Proxy File Downloads in Meteor


I haven’t blogged about Meteor in a long time (since 2014, in fact), so it’s about time. Conveniently, a recent Meteor project which required proxy routes to file downloads provides a great opportunity for a post, as it’s a feature that may well be of interest to others and is extremely easy to set up.

Under the hood

The Meteor core package webapp uses Connect under the hood to serve content to browsers, and it’s relatively easy to use WebApp.connectHandlers to register server-side routes from which to serve content outside your main web app.

However, extra functionality can be provided by adding the simple:json-routes package by core dev Sashko; ostensibly, its purpose is to allow apps to easily respond to requests (optionally including json bodies) with json objects. That’s not required here, but the package also includes connect-route, a really useful router for Connect which allows parameters to be passed in the URL. Adding connect-route could be achieved independently via meteorhacks:npm, but it’s much quicker to just add the simple:json-routes packages, which itself is designed to be lightweight:

meteor add simple:json-routes

A Contrived Example

Let’s say we have three individuals in a collection, all of which have associated files on the local filesystem. We’d like to set up a route from which we can download the relevant file by supplying the individual’s name.

People = new Mongo.Collection('people');

if (Meteor.isServer) {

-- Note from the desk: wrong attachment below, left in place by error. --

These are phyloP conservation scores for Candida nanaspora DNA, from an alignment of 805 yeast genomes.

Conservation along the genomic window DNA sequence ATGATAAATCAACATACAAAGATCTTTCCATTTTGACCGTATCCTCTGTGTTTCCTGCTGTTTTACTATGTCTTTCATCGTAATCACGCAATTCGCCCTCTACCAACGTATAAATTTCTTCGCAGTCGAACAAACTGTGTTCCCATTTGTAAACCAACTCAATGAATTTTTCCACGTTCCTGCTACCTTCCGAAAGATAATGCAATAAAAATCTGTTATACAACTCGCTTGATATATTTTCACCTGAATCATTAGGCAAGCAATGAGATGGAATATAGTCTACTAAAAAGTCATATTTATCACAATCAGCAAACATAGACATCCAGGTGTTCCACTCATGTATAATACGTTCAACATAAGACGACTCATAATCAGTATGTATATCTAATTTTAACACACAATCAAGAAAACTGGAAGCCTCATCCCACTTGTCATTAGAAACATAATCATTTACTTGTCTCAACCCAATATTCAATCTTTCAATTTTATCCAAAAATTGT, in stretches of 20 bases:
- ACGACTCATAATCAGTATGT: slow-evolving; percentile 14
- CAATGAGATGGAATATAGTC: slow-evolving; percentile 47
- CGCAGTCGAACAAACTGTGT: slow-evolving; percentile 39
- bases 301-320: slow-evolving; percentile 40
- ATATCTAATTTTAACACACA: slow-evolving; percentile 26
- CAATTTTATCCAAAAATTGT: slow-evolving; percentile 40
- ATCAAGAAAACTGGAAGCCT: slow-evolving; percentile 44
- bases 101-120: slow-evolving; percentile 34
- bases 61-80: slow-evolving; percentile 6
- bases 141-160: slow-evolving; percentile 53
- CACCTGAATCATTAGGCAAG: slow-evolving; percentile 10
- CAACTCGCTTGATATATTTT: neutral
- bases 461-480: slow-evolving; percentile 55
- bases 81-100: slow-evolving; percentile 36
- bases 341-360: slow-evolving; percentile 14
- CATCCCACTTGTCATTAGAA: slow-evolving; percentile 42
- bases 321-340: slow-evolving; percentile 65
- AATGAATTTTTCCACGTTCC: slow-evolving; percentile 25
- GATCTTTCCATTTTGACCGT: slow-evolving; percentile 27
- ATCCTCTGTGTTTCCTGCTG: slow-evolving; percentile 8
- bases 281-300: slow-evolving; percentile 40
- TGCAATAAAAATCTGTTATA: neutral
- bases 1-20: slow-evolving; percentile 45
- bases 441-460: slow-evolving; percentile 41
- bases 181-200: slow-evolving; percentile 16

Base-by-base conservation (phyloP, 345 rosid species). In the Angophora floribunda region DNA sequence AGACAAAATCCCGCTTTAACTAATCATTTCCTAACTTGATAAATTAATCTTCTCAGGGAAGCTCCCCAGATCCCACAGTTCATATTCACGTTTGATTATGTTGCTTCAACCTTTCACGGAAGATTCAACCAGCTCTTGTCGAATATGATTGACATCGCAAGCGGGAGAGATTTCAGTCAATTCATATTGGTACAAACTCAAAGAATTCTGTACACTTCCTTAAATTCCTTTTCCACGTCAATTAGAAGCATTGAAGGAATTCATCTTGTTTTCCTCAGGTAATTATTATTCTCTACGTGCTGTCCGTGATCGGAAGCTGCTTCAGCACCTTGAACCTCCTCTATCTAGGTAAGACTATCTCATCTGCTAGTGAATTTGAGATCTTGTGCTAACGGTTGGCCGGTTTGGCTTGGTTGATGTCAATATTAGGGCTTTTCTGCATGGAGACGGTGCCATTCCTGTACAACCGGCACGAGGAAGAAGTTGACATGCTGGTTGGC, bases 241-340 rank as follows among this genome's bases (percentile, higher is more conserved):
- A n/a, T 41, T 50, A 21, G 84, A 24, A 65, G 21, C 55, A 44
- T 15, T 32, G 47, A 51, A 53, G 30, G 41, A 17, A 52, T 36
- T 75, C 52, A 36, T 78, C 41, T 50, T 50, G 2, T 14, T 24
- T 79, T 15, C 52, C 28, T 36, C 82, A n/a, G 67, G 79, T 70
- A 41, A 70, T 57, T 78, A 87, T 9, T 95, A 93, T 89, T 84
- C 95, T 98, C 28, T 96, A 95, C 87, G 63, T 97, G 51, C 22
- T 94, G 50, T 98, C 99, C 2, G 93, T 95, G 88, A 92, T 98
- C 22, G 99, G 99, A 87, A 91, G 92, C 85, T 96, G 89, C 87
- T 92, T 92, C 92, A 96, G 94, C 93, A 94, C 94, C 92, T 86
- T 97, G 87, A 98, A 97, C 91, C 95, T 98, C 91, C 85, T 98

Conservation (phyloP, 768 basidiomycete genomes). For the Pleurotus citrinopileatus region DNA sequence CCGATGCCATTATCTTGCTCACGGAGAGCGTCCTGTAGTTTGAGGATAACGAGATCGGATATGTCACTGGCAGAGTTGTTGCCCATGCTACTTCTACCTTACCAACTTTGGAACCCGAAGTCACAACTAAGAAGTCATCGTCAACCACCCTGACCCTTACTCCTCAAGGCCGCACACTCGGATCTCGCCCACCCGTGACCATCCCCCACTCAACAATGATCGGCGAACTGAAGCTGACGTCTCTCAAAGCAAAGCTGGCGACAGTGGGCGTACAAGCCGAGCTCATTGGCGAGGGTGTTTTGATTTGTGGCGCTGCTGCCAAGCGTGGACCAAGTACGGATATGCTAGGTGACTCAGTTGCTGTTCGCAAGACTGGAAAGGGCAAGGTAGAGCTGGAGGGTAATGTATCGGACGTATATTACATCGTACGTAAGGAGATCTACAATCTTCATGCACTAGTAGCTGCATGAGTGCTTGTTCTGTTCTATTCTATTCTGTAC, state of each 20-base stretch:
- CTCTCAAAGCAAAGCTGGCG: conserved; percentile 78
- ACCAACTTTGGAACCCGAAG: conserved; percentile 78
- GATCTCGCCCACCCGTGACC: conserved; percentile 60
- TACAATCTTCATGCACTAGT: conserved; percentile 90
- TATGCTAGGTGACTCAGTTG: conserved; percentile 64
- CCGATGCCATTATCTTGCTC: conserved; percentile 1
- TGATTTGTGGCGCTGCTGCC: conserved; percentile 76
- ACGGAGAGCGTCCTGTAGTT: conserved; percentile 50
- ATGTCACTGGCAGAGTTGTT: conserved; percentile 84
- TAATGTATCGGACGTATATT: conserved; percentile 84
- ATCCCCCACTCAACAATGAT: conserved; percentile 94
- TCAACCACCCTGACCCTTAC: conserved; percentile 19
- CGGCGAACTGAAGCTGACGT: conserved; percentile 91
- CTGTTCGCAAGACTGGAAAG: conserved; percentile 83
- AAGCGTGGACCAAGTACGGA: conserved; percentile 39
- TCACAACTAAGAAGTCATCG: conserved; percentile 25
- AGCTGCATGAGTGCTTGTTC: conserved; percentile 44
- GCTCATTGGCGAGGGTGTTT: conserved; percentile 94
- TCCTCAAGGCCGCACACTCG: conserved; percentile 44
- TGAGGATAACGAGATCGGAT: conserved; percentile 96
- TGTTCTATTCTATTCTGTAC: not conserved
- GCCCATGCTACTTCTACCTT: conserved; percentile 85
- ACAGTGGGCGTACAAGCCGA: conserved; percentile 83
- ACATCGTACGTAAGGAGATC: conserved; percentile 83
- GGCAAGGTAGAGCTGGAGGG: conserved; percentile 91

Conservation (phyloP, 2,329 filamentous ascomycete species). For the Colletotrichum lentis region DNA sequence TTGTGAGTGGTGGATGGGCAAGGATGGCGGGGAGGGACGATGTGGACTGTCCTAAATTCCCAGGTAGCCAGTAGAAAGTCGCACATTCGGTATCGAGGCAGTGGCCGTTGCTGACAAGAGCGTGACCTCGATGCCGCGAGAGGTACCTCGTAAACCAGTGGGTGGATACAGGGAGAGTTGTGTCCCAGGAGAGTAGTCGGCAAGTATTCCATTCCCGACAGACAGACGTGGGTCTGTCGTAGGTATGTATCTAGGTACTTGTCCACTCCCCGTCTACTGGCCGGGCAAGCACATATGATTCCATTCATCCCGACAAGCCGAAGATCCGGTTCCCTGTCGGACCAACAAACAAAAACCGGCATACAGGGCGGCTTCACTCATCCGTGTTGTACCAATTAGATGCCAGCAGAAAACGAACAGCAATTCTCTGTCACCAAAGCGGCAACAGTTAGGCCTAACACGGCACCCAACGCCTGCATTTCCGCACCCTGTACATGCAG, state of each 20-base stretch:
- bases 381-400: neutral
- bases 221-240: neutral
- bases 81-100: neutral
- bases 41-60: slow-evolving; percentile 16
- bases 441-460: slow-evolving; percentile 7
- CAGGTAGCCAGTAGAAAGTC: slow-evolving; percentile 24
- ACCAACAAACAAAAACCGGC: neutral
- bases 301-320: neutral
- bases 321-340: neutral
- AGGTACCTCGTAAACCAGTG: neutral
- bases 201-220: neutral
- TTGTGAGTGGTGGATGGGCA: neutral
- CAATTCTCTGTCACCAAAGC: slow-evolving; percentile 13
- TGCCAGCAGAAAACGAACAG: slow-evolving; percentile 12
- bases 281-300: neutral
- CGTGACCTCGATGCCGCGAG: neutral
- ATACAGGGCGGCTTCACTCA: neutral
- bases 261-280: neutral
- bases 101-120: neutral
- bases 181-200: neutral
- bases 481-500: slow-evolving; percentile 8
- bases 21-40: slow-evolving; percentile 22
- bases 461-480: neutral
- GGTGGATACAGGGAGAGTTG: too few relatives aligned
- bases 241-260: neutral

Meteor.startup(function () {

    if (!People.findOne()) {
      People.insert({name: 'alice', file: 'file-a.dat'});
      People.insert({name: 'bob', file: 'file-b.dat'});
      People.insert({name: 'charlie', file: 'file-a.dat'});



Registering Server-side Routes

The JSON-Routes API now makes it trivially easy to register an appropriate route, which we can use to return the file in question as a download.


// we can Npm.require fs as a core Node package, but we'd need to add
// meteorhacks:npm if we wanted to get the file stream from elsewhere
// (for example aws-sdk)
var fs = Npm.require('fs');

JsonRoutes.add('get', '/file/:name', function(req, res, next) {

  var person = People.findOne({name:});

  if (person) {

    // indicate a download and set the filename of the returned file
    res.writeHead(200, {
      'Content-Disposition': 'attachment; filename=' + person.file,
    // read a stream from the local filesystem, and pipe it to the response object
    // note that anything you put in the `private` directory will sit in
    // assets/app/ when the application has been built
    fs.createReadStream('assets/app/' + person.file).pipe(res);

  } else {

    // otherwise indicate that the name is not recognised
    res.end('cannot find ' +;



Two things to point out in the above example:

  1. There’s no error-handling above, so if the app is unable to find the file in question it will simply throw.
  2. A more realistic example probably wouldn’t be reading files from the local filesystem, but more likely from dedicated cloud storage. However, it’s trivial to adapt this code to serve files by creating readable streams from AWS S3 or Google Cloud Storage. This way, the objects in question can remain both private and hidden, and only accessible to the public via your Meteor API.

Comments appreciated.